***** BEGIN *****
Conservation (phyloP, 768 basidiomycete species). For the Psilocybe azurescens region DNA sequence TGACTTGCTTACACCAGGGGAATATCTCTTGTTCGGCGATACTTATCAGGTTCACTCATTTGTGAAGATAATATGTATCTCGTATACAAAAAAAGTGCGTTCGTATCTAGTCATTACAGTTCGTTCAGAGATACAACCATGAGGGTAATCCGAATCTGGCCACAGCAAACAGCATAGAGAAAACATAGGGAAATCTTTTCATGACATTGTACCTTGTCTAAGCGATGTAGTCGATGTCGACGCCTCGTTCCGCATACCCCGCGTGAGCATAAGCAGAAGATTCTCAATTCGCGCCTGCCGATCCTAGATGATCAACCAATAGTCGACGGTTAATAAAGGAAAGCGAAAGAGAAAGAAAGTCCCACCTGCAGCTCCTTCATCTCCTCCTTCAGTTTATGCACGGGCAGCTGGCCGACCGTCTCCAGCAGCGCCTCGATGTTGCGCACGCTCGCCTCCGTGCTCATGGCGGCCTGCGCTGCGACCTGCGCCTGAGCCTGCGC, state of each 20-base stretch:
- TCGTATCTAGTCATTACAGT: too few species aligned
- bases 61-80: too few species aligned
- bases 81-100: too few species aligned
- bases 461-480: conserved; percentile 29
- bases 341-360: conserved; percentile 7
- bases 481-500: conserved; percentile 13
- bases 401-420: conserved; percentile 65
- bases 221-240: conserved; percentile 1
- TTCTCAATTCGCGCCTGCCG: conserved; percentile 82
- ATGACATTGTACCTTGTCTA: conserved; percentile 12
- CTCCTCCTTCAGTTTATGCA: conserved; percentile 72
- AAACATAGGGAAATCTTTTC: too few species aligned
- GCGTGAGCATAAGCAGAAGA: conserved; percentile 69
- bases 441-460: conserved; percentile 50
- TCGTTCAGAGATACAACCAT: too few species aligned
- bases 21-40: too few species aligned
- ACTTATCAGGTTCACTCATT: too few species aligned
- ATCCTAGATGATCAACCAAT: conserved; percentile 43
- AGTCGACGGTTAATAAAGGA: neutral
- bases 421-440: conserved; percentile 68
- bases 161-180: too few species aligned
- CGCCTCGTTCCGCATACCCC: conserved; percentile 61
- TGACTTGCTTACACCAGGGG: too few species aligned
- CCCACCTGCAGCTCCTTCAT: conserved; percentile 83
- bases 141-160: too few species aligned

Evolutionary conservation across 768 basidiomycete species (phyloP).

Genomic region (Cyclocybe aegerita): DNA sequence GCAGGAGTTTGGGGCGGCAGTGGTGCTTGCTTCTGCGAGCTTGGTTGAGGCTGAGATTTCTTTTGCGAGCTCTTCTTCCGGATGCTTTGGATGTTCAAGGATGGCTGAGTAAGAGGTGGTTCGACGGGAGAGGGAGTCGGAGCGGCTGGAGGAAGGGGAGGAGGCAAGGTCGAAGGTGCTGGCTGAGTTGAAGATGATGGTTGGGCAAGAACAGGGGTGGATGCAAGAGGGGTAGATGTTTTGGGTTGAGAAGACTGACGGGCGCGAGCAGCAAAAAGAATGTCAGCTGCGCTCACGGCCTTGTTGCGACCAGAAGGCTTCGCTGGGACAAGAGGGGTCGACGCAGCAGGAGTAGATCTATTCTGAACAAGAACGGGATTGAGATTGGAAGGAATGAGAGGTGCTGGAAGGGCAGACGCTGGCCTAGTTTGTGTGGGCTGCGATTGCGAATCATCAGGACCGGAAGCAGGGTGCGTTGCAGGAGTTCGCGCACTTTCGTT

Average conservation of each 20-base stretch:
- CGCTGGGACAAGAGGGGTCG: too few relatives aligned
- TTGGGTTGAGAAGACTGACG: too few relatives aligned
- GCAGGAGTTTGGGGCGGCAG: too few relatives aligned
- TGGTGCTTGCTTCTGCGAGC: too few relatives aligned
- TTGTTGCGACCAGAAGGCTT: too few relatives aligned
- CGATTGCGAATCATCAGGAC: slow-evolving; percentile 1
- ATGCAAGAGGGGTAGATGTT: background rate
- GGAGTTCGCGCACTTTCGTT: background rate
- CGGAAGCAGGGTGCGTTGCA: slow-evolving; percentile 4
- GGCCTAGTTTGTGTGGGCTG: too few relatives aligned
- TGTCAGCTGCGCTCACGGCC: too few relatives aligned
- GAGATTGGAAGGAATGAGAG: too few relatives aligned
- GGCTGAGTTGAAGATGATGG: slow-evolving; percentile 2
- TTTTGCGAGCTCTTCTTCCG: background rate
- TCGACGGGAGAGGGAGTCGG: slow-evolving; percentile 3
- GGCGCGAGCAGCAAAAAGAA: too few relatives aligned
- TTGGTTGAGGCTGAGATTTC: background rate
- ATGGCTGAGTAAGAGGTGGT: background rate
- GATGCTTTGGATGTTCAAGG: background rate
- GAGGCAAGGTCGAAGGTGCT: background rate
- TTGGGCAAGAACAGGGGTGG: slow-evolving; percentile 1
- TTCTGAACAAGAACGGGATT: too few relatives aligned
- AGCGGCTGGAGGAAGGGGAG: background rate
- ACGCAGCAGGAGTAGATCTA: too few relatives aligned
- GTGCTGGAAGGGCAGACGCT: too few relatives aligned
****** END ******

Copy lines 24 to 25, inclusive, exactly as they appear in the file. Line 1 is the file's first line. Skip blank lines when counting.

- TGACTTGCTTACACCAGGGG: too few species aligned
- CCCACCTGCAGCTCCTTCAT: conserved; percentile 83